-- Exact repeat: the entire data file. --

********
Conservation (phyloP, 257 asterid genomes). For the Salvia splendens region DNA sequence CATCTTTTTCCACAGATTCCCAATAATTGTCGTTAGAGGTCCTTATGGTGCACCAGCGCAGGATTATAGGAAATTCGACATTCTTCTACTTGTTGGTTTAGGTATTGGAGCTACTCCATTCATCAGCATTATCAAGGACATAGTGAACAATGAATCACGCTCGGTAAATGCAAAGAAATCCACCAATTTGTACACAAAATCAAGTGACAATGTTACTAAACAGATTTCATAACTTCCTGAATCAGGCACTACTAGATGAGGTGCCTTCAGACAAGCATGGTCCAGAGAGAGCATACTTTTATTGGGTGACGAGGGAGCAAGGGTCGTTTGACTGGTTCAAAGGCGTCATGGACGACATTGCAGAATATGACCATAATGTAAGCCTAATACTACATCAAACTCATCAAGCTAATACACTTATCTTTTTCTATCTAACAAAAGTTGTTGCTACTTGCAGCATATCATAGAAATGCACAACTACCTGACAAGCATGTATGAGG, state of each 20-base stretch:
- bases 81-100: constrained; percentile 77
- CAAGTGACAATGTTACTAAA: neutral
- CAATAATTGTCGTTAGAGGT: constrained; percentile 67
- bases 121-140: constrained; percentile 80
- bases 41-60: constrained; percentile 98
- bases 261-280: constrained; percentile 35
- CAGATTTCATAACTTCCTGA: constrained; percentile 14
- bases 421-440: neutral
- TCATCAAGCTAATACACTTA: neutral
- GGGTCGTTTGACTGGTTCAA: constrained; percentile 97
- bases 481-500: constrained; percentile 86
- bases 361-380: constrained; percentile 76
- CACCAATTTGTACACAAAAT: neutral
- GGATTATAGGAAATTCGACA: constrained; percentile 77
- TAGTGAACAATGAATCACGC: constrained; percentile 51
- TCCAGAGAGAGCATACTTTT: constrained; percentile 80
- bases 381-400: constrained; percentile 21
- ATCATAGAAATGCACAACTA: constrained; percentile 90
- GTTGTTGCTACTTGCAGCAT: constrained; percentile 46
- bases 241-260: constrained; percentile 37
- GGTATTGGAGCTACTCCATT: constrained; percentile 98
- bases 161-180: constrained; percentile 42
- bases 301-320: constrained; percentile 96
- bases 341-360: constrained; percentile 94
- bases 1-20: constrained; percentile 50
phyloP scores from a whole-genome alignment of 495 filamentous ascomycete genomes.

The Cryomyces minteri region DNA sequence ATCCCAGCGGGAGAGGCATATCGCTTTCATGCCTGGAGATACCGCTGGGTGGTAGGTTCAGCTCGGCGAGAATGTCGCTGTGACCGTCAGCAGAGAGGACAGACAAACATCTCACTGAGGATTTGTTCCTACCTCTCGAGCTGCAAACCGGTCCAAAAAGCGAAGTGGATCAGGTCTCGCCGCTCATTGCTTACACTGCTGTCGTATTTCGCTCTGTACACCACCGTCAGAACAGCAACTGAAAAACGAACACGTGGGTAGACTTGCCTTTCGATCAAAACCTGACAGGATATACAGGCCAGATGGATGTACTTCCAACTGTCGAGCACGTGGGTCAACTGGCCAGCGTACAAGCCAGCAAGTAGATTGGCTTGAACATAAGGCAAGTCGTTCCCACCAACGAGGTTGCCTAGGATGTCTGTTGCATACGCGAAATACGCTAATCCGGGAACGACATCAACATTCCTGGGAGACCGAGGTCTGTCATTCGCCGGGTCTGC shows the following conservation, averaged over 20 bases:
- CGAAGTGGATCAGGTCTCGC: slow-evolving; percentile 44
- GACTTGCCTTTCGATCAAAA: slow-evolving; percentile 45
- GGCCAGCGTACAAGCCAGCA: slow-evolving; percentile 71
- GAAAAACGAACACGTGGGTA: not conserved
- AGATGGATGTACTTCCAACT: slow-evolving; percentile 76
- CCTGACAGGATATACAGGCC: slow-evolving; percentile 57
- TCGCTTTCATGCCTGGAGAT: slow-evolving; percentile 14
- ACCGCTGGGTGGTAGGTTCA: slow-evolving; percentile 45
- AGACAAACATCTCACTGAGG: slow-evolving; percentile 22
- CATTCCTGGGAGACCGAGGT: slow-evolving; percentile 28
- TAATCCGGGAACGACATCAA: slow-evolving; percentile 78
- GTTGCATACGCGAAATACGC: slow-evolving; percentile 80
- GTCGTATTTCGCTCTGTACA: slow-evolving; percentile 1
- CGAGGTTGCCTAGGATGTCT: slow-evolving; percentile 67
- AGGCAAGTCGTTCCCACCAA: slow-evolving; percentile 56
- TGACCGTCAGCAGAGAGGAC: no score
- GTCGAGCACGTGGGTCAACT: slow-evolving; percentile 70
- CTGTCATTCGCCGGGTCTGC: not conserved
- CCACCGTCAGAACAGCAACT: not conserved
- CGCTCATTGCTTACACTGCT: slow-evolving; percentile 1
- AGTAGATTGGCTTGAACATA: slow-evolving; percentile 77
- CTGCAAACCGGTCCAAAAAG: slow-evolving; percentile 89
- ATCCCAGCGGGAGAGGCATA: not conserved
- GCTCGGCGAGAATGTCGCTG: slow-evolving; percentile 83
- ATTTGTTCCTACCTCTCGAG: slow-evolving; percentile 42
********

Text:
Conservation (phyloP, 257 asterid genomes). For the Salvia splendens region DNA sequence CATCTTTTTCCACAGATTCCCAATAATTGTCGTTAGAGGTCCTTATGGTGCACCAGCGCAGGATTATAGGAAATTCGACATTCTTCTACTTGTTGGTTTAGGTATTGGAGCTACTCCATTCATCAGCATTATCAAGGACATAGTGAACAATGAATCACGCTCGGTAAATGCAAAGAAATCCACCAATTTGTACACAAAATCAAGTGACAATGTTACTAAACAGATTTCATAACTTCCTGAATCAGGCACTACTAGATGAGGTGCCTTCAGACAAGCATGGTCCAGAGAGAGCATACTTTTATTGGGTGACGAGGGAGCAAGGGTCGTTTGACTGGTTCAAAGGCGTCATGGACGACATTGCAGAATATGACCATAATGTAAGCCTAATACTACATCAAACTCATCAAGCTAATACACTTATCTTTTTCTATCTAACAAAAGTTGTTGCTACTTGCAGCATATCATAGAAATGCACAACTACCTGACAAGCATGTATGAGG, state of each 20-base stretch:
- bases 81-100: constrained; percentile 77
- CAAGTGACAATGTTACTAAA: neutral
- CAATAATTGTCGTTAGAGGT: constrained; percentile 67
- bases 121-140: constrained; percentile 80
- bases 41-60: constrained; percentile 98
- bases 261-280: constrained; percentile 35
- CAGATTTCATAACTTCCTGA: constrained; percentile 14
- bases 421-440: neutral
- TCATCAAGCTAATACACTTA: neutral
- GGGTCGTTTGACTGGTTCAA: constrained; percentile 97
- bases 481-500: constrained; percentile 86
- bases 361-380: constrained; percentile 76
- CACCAATTTGTACACAAAAT: neutral
- GGATTATAGGAAATTCGACA: constrained; percentile 77
- TAGTGAACAATGAATCACGC: constrained; percentile 51
- TCCAGAGAGAGCATACTTTT: constrained; percentile 80
- bases 381-400: constrained; percentile 21
- ATCATAGAAATGCACAACTA: constrained; percentile 90
- GTTGTTGCTACTTGCAGCAT: constrained; percentile 46
- bases 241-260: constrained; percentile 37
- GGTATTGGAGCTACTCCATT: constrained; percentile 98
- bases 161-180: constrained; percentile 42
- bases 301-320: constrained; percentile 96
- bases 341-360: constrained; percentile 94
- bases 1-20: constrained; percentile 50
phyloP scores from a whole-genome alignment of 495 filamentous ascomycete genomes.

The Cryomyces minteri region DNA sequence ATCCCAGCGGGAGAGGCATATCGCTTTCATGCCTGGAGATACCGCTGGGTGGTAGGTTCAGCTCGGCGAGAATGTCGCTGTGACCGTCAGCAGAGAGGACAGACAAACATCTCACTGAGGATTTGTTCCTACCTCTCGAGCTGCAAACCGGTCCAAAAAGCGAAGTGGATCAGGTCTCGCCGCTCATTGCTTACACTGCTGTCGTATTTCGCTCTGTACACCACCGTCAGAACAGCAACTGAAAAACGAACACGTGGGTAGACTTGCCTTTCGATCAAAACCTGACAGGATATACAGGCCAGATGGATGTACTTCCAACTGTCGAGCACGTGGGTCAACTGGCCAGCGTACAAGCCAGCAAGTAGATTGGCTTGAACATAAGGCAAGTCGTTCCCACCAACGAGGTTGCCTAGGATGTCTGTTGCATACGCGAAATACGCTAATCCGGGAACGACATCAACATTCCTGGGAGACCGAGGTCTGTCATTCGCCGGGTCTGC shows the following conservation, averaged over 20 bases:
- CGAAGTGGATCAGGTCTCGC: slow-evolving; percentile 44
- GACTTGCCTTTCGATCAAAA: slow-evolving; percentile 45
- GGCCAGCGTACAAGCCAGCA: slow-evolving; percentile 71
- GAAAAACGAACACGTGGGTA: not conserved
- AGATGGATGTACTTCCAACT: slow-evolving; percentile 76
- CCTGACAGGATATACAGGCC: slow-evolving; percentile 57
- TCGCTTTCATGCCTGGAGAT: slow-evolving; percentile 14
- ACCGCTGGGTGGTAGGTTCA: slow-evolving; percentile 45
- AGACAAACATCTCACTGAGG: slow-evolving; percentile 22
- CATTCCTGGGAGACCGAGGT: slow-evolving; percentile 28
- TAATCCGGGAACGACATCAA: slow-evolving; percentile 78
- GTTGCATACGCGAAATACGC: slow-evolving; percentile 80
- GTCGTATTTCGCTCTGTACA: slow-evolving; percentile 1
- CGAGGTTGCCTAGGATGTCT: slow-evolving; percentile 67
- AGGCAAGTCGTTCCCACCAA: slow-evolving; percentile 56
- TGACCGTCAGCAGAGAGGAC: no score
- GTCGAGCACGTGGGTCAACT: slow-evolving; percentile 70
- CTGTCATTCGCCGGGTCTGC: not conserved
- CCACCGTCAGAACAGCAACT: not conserved
- CGCTCATTGCTTACACTGCT: slow-evolving; percentile 1
- AGTAGATTGGCTTGAACATA: slow-evolving; percentile 77
- CTGCAAACCGGTCCAAAAAG: slow-evolving; percentile 89
- ATCCCAGCGGGAGAGGCATA: not conserved
- GCTCGGCGAGAATGTCGCTG: slow-evolving; percentile 83
- ATTTGTTCCTACCTCTCGAG: slow-evolving; percentile 42